Within an average week, I look at many different photographs. Some intentionally, others I am exposed too through media, advertising and my work. The range of images varies wildly, but the percentage of those that stick with me is relatively small.
For me, the image that carries gravitas are ones that showcase the living or natural world. My practice in conservation photography leads me to have an eye for images that put their subjects into an unnatural context, in order to convey natural issues.
This week, one of the most striking of these images I have observed has been Israel’s first moon mission spacecraft sending back a selfie of the earth.
This image for me summarizes some very interesting debates within modern photography. Firstly it was taken by a machine, remotely controlled from the earth. Never a more true example of the photographer being very much absent.
The composition of the image champions Israel’s achievements as a space exploration innovator and gives us a modern view of the earth as seen from the craft’s journey to the moon.
But it also carries with it a hidden political message. That being how all of humanity is now developing the ability to travel to the stars. No longer is this the sole domain of the USA or Russia. I feel this is an issue worth celebrating.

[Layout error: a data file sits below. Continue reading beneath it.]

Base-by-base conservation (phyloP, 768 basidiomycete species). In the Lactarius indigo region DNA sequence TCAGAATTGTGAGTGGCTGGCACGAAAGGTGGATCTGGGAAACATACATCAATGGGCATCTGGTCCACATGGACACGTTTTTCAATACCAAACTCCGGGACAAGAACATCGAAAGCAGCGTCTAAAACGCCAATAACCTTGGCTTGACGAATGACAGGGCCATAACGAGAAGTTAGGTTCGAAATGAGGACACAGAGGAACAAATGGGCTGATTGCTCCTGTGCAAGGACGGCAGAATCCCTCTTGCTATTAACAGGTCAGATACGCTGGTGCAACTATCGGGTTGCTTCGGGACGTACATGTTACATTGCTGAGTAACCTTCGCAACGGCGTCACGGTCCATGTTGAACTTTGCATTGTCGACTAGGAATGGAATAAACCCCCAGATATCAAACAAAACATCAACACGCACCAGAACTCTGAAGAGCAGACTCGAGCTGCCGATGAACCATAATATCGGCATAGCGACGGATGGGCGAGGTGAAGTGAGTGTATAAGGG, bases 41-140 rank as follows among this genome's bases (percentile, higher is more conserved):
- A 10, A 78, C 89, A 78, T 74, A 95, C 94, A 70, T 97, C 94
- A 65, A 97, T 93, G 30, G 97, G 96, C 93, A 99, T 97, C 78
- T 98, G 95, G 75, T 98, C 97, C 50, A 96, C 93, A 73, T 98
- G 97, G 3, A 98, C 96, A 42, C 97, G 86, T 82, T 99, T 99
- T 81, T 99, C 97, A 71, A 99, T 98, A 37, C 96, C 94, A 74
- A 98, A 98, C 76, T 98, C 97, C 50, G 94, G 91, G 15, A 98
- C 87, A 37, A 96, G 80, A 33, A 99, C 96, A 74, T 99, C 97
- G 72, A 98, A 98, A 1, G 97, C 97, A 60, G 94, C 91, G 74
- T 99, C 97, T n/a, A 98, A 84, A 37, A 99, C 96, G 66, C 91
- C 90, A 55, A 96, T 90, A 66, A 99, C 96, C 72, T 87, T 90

I am very much drawn to the presence of this image. Its context shows the earth, part of the apparatus that transports it and it puts the viewer into the perspective of being out of this world.
The image, however, is also very lonely. It shows the isolation of the rover in terms of its distance from human contact and thus isolates the photographer from the rest of the society.
This ‘isolation’ of the photographer is something that resonates with me, as more often than not, the photographer is always hidden from view. Out of reach of the subject in front of the lens.
This image of the earth is natural but it does have constructed elements – in that it is also carrying a positive political message. This has been done through the clear branding and ownership of the image. It is very much a record of achievement as much as it is a celebration of human achievement. It also pushes the realms of photography further into the world of machine and AI.
The question is, how long until photographers themselves are absent from behind the camera?
- Fig 1 – SpaceIL and Israel Aerospace Industries (IAI) (2019) (image source)